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Nutrients 2019, 11(9), 2188; https://doi.org/10.3390/nu11092188

Reply
Reply to “Why Secondary Analyses in Vitamin D Clinical Trials Are important and How to Improve Vitamin D Clinical Trial Outcome Analyses—A Comment on “Extra-Skeletal Effects of Vitamin D”, Nutrients 2019, 11, 1460”
Division of Pediatric Endocrinology, Massachusetts General Hospital and Harvard Medical School, Boston, MA 02114, USA
*
Author to whom correspondence should be addressed.
Received: 19 July 2019 / Accepted: 5 September 2019 / Published: 11 September 2019
We appreciate the interest of Drs. Grant and Boucher [1] in our recent review “Extra-Skeletal Effects of Vitamin D” [2]. They specifically comment on our interpretation of the findings of two studies recently published in the New England Journal of Medicine that were included in our review [3,4], and discuss results of secondary and post-hoc analyses from these studies. They conclude by advocating for the analysis of results of future studies based on serum 25-hydroxy vitamin D (25(OH)D) concentrations and the importance of highlighting data from prespecified secondary analyses.
Drs. Grant and Boucher are correct in that we did indeed go by the primary intent-to-treat analysis reported in the New England Journal of Medicine for both studies.
In the paper by Manson et al. examining effects of vitamin D supplementation on prevention of cancer and cardiovascular disease in men 50 years or older and in women 55 years or older [3], the study found no impact of vitamin D supplementation on cancer or cardiovascular disease prevention on primary analysis, although on subgroup analysis, the group with a BMI of <25 kg/m2 did appear to have better outcomes for cancer prevention than those with higher BMI. The other impact was on reducing the rate of death from cancer on a test of proportionality over time, a secondary study endpoint. Of note, in the Statistical Methods, the authors indicate the following for secondary and exploratory endpoint testing: “However, there was no control for multiple hypothesis testing, and no formal adjustment was made to the P values or confidence intervals. Thus, results regarding secondary and exploratory endpoints, as well as those regarding subgroups, should be interpreted with caution”.
In the paper by Pittas et al. examining effects of vitamin D supplementation on prevention of type 2 diabetes in participants meeting two out of three criteria for prediabetes [4], the authors report that “Results of the subgroup analyses were consistent with the findings of the main analysis; there was no apparent heterogeneity of treatment effect across the prespecified subgroups”. A figure representing hazard ratios for subgroups does suggest a beneficial effect in the group with a BMI of <30 kg/m2. This merits further study, although the risk for type 2 diabetes is typically higher in those with obesity, and thus one would have liked to see better results in the higher BMI group. In the subgroup analysis, results did not differ for subgroups with 25(OH)D levels of <20 vs. ≥20 ng/ml. However, a post-hoc analysis suggested a beneficial effect of vitamin D supplementation in the group with levels of <12 ng/ml. The authors indicate in the Statistical Methods that “‘No adjustments were made for the …… post hoc analyses for the primary outcome; therefore, only point estimates and 95% confidence intervals are presented without P values”.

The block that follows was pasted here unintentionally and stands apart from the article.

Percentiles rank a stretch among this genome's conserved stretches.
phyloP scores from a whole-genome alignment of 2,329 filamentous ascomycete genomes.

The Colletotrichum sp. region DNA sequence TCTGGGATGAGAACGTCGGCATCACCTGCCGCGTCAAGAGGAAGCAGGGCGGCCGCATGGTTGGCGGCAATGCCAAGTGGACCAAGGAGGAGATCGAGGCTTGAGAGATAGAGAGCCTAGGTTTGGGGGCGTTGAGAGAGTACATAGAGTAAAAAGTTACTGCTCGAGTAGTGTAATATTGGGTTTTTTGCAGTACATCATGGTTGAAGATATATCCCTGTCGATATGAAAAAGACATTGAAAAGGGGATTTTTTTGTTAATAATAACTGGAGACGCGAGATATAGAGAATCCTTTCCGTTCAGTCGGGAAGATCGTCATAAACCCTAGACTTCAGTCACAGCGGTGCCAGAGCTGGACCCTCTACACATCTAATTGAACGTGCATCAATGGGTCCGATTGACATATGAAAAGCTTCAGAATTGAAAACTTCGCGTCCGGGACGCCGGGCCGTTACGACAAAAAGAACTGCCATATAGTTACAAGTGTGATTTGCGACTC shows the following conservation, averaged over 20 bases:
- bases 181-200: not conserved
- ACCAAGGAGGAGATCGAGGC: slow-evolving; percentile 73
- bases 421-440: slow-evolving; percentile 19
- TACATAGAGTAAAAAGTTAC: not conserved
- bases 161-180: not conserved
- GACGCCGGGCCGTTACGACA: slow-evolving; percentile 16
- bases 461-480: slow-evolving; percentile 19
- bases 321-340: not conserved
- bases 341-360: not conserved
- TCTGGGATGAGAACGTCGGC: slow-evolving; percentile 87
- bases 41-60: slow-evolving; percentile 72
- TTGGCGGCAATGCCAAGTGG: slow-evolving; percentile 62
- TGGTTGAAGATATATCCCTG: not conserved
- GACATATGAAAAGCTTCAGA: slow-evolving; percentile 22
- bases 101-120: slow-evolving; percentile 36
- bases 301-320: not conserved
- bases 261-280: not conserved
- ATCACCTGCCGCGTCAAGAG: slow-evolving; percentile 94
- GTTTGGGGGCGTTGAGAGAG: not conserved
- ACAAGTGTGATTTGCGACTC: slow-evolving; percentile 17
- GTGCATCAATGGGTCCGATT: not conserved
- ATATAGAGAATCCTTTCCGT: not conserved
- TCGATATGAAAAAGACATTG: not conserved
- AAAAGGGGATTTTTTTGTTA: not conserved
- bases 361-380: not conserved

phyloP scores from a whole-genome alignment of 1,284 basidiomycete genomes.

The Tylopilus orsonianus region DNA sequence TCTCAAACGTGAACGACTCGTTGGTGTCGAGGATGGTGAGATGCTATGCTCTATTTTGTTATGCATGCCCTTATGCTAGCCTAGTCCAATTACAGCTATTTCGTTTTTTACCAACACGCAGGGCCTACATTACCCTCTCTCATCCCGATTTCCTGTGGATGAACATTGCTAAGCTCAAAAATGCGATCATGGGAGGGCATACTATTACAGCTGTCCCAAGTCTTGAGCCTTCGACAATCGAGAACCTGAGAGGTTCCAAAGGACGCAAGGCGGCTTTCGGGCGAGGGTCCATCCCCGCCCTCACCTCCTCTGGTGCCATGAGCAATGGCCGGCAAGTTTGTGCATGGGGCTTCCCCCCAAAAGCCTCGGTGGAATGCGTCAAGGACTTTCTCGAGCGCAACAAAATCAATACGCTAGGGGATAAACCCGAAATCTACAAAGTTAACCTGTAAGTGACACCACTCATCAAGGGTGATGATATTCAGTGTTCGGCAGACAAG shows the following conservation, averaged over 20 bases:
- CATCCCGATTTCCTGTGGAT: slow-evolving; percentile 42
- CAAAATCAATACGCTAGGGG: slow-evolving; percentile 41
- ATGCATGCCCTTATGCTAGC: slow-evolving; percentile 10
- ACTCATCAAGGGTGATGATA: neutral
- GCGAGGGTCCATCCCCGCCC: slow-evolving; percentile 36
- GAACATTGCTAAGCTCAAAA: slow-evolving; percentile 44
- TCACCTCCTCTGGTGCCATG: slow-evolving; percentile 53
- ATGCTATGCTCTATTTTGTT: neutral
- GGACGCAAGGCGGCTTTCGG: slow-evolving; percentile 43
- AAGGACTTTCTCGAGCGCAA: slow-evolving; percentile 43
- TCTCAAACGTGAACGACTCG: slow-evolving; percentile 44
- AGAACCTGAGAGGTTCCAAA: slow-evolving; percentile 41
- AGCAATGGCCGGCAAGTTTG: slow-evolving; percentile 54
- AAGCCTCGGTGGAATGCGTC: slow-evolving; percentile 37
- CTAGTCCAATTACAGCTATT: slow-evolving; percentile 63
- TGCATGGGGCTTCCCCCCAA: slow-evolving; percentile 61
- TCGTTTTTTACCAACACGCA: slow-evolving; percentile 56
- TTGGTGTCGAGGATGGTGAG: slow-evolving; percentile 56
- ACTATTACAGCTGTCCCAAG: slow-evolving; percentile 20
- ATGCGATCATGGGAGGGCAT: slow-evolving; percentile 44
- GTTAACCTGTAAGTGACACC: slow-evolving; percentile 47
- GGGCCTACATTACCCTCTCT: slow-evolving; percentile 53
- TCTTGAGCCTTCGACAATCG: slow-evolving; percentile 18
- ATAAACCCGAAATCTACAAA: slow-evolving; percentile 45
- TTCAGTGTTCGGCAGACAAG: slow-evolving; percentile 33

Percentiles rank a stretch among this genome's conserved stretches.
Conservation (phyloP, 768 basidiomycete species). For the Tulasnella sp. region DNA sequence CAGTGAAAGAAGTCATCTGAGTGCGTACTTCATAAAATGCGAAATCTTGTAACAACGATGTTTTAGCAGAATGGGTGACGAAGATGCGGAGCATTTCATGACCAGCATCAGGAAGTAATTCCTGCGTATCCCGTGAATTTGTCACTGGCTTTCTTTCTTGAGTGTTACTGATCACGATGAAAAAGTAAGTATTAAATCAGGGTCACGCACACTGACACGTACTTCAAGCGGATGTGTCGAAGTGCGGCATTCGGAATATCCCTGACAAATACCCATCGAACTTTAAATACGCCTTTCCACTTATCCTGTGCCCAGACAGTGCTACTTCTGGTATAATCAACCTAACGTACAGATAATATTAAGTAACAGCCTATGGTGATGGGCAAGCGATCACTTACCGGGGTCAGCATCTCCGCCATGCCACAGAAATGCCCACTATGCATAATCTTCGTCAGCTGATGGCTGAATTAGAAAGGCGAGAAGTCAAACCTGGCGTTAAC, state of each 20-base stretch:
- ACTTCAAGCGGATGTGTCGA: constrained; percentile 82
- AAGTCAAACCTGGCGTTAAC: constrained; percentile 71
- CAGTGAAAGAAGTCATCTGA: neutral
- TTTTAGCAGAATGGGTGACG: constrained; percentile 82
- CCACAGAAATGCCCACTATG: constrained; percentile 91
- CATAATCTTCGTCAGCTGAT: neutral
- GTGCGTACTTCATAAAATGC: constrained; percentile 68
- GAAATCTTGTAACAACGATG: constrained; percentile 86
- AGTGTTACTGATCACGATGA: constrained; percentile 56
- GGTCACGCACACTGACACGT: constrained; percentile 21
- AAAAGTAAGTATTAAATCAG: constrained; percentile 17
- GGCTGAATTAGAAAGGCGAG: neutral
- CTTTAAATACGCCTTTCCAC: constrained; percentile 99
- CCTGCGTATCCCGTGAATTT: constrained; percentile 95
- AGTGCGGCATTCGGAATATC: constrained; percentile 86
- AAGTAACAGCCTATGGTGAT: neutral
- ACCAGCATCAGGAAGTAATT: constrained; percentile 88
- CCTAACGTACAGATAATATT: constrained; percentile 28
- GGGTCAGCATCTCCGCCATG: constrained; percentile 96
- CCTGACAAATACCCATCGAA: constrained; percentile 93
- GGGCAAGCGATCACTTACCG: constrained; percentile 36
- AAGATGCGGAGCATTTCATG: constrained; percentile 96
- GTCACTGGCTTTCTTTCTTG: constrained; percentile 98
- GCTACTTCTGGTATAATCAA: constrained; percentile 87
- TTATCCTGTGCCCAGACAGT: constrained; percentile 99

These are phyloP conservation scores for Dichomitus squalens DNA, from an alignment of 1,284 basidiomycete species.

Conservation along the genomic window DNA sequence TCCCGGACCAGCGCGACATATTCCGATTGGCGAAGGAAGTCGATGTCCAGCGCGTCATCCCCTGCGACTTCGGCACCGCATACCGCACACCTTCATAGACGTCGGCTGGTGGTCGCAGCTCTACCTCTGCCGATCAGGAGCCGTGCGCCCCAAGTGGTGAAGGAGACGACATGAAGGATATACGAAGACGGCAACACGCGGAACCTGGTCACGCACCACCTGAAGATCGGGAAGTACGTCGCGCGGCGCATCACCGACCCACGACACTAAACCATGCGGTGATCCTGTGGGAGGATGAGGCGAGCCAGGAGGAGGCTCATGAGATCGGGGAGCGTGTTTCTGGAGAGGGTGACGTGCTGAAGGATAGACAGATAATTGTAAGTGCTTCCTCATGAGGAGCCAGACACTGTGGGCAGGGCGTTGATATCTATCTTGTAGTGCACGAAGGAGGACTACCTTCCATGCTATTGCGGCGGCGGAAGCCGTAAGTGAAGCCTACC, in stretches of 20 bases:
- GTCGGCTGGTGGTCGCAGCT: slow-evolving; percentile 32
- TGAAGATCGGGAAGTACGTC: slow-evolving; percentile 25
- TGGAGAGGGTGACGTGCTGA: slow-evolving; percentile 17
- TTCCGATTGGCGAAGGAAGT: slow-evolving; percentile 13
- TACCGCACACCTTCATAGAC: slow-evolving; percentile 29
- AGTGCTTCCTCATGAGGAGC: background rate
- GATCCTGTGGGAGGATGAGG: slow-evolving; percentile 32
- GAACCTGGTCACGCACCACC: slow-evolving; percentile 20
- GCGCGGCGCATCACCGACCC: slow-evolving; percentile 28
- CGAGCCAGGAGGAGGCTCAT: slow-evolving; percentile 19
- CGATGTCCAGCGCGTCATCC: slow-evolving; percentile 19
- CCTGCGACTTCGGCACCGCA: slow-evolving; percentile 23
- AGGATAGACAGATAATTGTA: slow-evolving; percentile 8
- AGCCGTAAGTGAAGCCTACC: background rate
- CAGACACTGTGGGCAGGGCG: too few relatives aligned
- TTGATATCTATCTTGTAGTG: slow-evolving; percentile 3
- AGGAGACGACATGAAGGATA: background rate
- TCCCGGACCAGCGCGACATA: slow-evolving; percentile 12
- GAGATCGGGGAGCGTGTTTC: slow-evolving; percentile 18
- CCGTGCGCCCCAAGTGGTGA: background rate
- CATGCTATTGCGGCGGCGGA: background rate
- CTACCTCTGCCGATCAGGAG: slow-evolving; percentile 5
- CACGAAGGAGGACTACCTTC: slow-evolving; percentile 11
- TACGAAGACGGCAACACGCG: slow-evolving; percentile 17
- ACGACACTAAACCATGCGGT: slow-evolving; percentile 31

We agree with Drs. Grant and Boucher that achieving optimal 25(OH)D levels is more difficult in those with a higher BMI, and that it may be more important to target a range of 25(OH)D levels with vitamin D supplementation in future studies than to go with a fixed dose of vitamin D. However, we were unable to find information in the papers regarding 25(OH)D levels attained within subgroups (and not just randomization groups) following supplementation.
For all these reasons, for both studies, we preferred to report the results of the primary study outcomes, as indicated by the study authors. Future studies are necessary to determine the impact of targeting a range of 25(OH)D levels for interventional studies of vitamin D supplementation.

Conflicts of Interest

None related to this review.

References

  1. Grant, W.B.; Boucher, B.J. Why secondary analyses in vitamin D clinical trials are important and how to improve vitamin D clinical trial outcome Analyses—A Comment on “Extra-Skeletal Effects of Vitamin D, Nutrients 2019, 11, 1460”. Nutrients 2019, 11, 2182. [Google Scholar] [CrossRef]
  2. Marino, R.; Misra, M. Extra-Skeletal Effects of Vitamin D. Nutrients 2019, 11, 1460. [Google Scholar] [CrossRef] [PubMed]
  3. Manson, J.E.; Cook, N.R.; Lee, I.M.; Christen, W.; Bassuk, S.S.; Mora, S.; Gibson, H.; Gordon, D.; Copeland, T.; D’Agostino, D.; et al. Vitamin D Supplements and Prevention of Cancer and Cardiovascular Disease. N. Engl. J. Med. 2019, 380, 33–44. [Google Scholar] [CrossRef] [PubMed]
  4. Pittas, A.G.; Dawson-Hughes, B.; Sheehan, P.; Ware, J.H.; Knowler, W.C.; Aroda, V.R.; Brodsky, I.; Ceglia, L.; Chadha, C.; Chatterjee, R.; et al. Vitamin D Supplementation and Prevention of Type 2 Diabetes. N. Engl. J. Med. 2019, 381, 520–530. [Google Scholar] [CrossRef]

© 2019 by the authors. Licensee MDPI, Basel, Switzerland. This article is an open access article distributed under the terms and conditions of the Creative Commons Attribution (CC BY) license (http://creativecommons.org/licenses/by/4.0/).
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